Tennessee joins agreement to curb tobacco sales to minors

Tennessee has joined 25 other states and the District of Columbia in an agreement with Chevron Products Company to implement new procedures aimed at reducing sales of cigarettes to minors. The agreement announced today requires Chevron to implement changes at its company-owned stores and take a number of steps to prevent youth access to tobacco at its franchise outlets in signing states.

http://www.tba2.org/tbatoday/news/2006/chevron_agree_061906.pdf

TODAY'S OPINIONS
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Howard H. Vogel
Knoxville, Tennessee
Editor-in-Chief, TBALink

GARY LYNN HIXSON v. CLIFTA JEAN (GOSS) HIXSON

Court: TCA

Attorneys:

Don W. Poole, Chattanooga, Tennessee, for the Appellant, Gary Lynn Hixson.

Sandra J. Bott, Chattanooga, Tennessee, for the Appellee, Clifta Jean Hixson.

Judge: SHARON G. LEE

http://www.tba2.org/tba_files/TCA/2006/hixsong061906.pdf


KENNY ALLEN NOAH v. MELISSA GAIL NOAH

Court: TCA

Attorneys:

Douglas R. Beier, Morristown, Tennessee, for the Appellant Kenny Allen Noah.

Clifton L. Corker, Johnson City, Tennessee, for the Appellee Melissa Gail Noah.

Judge: D. MICHAEL SWINEY

Following the parties’ divorce in 1995, considerable disagreement between them arose as to whether Kenny Allen Noah (“Father”) should continue to pay alimony to Melissa Gail Noah (“Mother”), whether Father was in arrears on his child support, and the appropriate amount of his current child support payment. The Trial Court ordered the parties to mediate their disagreements and following a successful mediation, the parties entered into a handwritten settlement agreement (the “Agreement”). The Agreement required Father, among other things, to provide current income information so the amount of his child support payment could be calculated in accordance with the Guidelines. When Father failed to timely provide this information, Mother filed a motion asking the Trial Court to enforce the Agreement by requiring Father to provide the income information. A hearing was held on Mother’s motion, but neither Father nor his attorney were present. Instead of ordering Father to provide the requested income information, the Trial Court determined Father’s child support payment based on available information and imputed $18,000 in business income to Father, while not allowing Father any offsets for claimed related business expenses. Father filed a Tenn. R. Civ. P. 60.02 motion for relief from the judgment which the Trial Court denied. We vacate the judgment.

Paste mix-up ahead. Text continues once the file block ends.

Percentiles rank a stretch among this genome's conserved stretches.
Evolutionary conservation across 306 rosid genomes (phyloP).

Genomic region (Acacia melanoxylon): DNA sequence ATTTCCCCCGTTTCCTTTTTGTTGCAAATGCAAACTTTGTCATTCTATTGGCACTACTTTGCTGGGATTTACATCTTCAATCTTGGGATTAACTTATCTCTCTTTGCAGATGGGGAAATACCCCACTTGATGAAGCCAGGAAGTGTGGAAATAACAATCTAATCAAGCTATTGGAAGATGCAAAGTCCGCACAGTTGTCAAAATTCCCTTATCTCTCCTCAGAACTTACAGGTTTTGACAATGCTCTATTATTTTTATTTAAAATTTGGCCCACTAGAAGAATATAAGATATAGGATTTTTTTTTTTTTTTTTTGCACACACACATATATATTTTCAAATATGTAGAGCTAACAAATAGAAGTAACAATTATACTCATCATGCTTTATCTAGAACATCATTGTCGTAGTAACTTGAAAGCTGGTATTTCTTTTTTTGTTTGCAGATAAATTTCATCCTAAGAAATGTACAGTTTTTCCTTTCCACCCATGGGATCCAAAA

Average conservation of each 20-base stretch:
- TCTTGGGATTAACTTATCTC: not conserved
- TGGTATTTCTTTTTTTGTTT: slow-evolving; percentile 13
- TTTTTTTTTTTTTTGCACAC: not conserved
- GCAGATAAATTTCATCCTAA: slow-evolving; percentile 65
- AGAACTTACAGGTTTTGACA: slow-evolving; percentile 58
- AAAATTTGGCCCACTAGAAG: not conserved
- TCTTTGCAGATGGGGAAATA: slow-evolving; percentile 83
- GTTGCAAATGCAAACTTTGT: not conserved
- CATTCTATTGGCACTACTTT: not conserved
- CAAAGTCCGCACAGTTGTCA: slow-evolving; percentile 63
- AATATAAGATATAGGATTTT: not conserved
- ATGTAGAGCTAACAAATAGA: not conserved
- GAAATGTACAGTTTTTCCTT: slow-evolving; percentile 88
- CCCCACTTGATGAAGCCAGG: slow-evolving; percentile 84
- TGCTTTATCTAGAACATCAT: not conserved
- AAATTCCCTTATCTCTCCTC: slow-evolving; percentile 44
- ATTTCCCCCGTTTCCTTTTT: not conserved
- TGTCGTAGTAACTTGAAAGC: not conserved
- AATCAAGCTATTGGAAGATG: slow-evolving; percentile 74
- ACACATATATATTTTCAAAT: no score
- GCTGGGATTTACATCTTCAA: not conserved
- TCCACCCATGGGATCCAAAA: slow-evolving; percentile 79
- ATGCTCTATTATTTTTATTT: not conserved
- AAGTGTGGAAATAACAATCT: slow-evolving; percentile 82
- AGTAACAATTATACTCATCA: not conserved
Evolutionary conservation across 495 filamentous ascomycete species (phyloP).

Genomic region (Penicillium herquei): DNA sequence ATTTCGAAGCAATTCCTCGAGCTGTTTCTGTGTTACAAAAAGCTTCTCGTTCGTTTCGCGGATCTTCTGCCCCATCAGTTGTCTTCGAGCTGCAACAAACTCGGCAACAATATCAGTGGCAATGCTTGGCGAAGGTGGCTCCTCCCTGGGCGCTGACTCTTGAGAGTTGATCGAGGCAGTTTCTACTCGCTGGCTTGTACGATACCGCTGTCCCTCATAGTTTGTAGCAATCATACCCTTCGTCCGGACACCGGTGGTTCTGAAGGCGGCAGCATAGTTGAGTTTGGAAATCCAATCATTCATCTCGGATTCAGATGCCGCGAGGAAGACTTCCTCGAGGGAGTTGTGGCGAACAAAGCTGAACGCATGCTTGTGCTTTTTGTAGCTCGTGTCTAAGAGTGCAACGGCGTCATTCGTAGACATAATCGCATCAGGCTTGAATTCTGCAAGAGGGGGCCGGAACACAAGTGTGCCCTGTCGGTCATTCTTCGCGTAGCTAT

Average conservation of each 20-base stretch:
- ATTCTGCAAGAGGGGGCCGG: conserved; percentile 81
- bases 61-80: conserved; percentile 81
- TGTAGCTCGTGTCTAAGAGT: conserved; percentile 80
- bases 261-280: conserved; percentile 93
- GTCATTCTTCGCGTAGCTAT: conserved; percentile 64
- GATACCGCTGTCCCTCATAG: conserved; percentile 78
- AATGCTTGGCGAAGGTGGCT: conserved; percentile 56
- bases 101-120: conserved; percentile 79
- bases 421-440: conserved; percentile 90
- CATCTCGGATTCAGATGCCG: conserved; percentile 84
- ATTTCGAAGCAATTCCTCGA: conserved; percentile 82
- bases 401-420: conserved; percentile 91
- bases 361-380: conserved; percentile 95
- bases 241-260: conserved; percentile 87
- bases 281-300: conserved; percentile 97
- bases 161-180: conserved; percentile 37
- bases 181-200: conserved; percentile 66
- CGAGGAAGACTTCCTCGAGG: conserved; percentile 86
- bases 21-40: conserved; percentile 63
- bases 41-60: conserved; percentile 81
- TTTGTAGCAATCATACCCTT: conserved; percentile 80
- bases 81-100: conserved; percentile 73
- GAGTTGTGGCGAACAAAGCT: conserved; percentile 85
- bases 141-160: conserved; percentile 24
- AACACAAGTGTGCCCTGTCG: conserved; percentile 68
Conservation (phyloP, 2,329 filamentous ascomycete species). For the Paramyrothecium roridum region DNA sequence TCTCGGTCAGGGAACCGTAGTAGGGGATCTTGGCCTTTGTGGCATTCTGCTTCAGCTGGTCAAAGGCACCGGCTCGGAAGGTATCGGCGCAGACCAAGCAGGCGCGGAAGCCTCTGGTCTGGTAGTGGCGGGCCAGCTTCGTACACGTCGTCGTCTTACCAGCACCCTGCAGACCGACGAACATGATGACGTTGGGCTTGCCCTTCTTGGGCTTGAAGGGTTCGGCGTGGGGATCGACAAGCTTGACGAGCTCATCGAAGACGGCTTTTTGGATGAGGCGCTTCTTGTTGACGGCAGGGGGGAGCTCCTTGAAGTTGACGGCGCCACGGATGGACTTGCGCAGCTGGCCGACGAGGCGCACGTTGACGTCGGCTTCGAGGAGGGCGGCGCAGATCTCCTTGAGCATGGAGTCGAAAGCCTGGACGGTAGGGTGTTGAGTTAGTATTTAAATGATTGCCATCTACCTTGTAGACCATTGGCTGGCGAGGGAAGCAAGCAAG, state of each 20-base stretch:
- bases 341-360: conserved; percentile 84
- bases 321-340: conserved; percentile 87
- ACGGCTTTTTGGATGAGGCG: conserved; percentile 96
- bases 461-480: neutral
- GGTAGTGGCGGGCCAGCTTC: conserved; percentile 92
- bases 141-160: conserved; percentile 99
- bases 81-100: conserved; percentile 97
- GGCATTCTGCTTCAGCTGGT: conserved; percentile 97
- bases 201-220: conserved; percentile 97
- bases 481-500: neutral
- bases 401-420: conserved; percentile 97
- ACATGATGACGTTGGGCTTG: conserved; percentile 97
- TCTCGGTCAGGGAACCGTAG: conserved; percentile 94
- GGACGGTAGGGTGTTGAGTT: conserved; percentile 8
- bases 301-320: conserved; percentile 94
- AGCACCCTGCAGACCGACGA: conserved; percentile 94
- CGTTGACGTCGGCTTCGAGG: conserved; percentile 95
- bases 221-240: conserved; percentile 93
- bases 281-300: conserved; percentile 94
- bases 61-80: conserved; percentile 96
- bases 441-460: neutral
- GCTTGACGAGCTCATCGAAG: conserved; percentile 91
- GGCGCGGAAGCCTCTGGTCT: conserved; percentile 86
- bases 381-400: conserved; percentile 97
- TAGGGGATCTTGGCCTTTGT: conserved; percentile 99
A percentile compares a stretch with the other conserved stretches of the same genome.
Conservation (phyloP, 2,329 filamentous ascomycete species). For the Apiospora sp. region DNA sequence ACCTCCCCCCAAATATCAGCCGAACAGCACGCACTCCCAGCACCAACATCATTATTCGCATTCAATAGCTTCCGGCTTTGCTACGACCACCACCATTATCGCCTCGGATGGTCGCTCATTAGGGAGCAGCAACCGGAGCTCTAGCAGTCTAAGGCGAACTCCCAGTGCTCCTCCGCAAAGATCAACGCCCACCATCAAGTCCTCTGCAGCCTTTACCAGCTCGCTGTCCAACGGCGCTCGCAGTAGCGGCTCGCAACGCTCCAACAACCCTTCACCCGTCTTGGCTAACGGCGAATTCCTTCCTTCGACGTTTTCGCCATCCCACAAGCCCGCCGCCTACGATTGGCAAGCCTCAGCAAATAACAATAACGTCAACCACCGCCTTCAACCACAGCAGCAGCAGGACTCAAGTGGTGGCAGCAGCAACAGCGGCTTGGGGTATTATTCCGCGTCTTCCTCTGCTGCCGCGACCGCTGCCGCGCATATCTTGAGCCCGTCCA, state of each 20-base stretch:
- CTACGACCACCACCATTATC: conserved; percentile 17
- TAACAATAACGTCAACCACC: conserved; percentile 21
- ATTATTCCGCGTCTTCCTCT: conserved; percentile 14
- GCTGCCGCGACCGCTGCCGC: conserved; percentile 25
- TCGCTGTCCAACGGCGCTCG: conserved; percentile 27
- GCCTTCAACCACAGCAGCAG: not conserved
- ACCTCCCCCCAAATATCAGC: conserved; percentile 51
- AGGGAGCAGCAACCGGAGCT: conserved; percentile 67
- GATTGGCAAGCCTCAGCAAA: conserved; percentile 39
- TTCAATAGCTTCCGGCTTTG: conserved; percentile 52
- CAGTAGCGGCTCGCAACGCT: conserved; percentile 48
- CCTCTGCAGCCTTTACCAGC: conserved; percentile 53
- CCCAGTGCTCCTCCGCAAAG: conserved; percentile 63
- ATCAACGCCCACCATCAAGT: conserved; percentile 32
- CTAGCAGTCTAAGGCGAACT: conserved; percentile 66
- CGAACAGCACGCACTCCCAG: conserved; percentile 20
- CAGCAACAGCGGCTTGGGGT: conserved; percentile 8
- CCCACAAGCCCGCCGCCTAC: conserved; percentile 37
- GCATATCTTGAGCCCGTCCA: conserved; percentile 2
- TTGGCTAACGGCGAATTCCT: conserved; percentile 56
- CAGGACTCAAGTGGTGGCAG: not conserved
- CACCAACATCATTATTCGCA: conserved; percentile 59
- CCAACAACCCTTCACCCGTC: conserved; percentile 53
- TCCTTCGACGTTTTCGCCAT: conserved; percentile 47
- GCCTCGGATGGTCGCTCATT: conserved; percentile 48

http://www.tba2.org/tba_files/TCA/2006/noahk061906.pdf


KIMBERLY GREENE v. STATE OF TENNESSEE

Court: TCCA

Attorneys:

Kimberly Greene, Memphis, Tennessee, pro se.

Paul G. Summers, Attorney General and Reporter; Leslie Price, Assistant Attorney General; Michael L. Flynn, District Attorney General; and Robert Headrick, Assistant District Attorney General, for the appellee, the State of Tennessee.

Judge: THOMAS T. WOODALL

Petitioner, Kimberly Greene, filed a pro se petition for writ of habeas corpus on March 1, 2005, and counsel was subsequently appointed to assist Petitioner. A hearing was held on June 1, 2005, and, after consulting with her counsel, Petitioner voluntarily withdrew her petition. Thereafter Petitioner filed a pro se notice of appeal. Upon a review of the record in this case, we conclude that the trial court was correct in summarily dismissing the habeas corpus petition. Accordingly, we affirm the judgment of the trial court.

http://www.tba2.org/tba_files/TCCA/2006/greenek061906.pdf


CHARLES MANNING v. JACK MORGAN, WARDEN

Court: TCCA

Attorneys:

Joe H. Walker, District Public Defender; Walter B. Johnson, II, Assistant Public Defender; Harriman, Tennessee, for the appellee, Charles Manning.

Paul G. Summers, Attorney General and Reporter; Blind Akrawi, Assistant Attorney General; Scott McCluen, District Attorney General; and John Bledsoe, Assistant District Attorney General

Judge: THOMAS T. WOODALL

Petitioner, Charles Manning, filed a Petition for Writ of Habeas Corpus, attacking his two convictions for second degree murder. Following a hearing, the trial court denied any relief to Petitioner. We affirm the judgment of the trial court.

http://www.tba2.org/tba_files/TCCA/2006/manningc061906.pdf


JAMES DELLINGER AND GARY WAYNE SUTTON

Court: TCCA

Attorneys:

Richard L. Burnette, Knoxville, Tennessee (on appeal), for appellant, James Dellinger; Bryan E. Delius, Sevierville, Tennessee, and Catherine Y. Brockenborough, Nashville, Tennessee (at trial), for the appellant, James Dellinger; and Tim S. Moore, Newport, Tennessee, for appellant, Gary Wayne Sutton;

Paul G. Summers, Attorney General and Reporter; Michelle Chapman McIntire, Assistant Attorney General; Al C. Schmutzer, Jr., District Attorney General; and Steven R. Hawkins, Assistant District Attorney General, for the appellee, State of Tennessee.

Judge: THOMAS T. WOODALL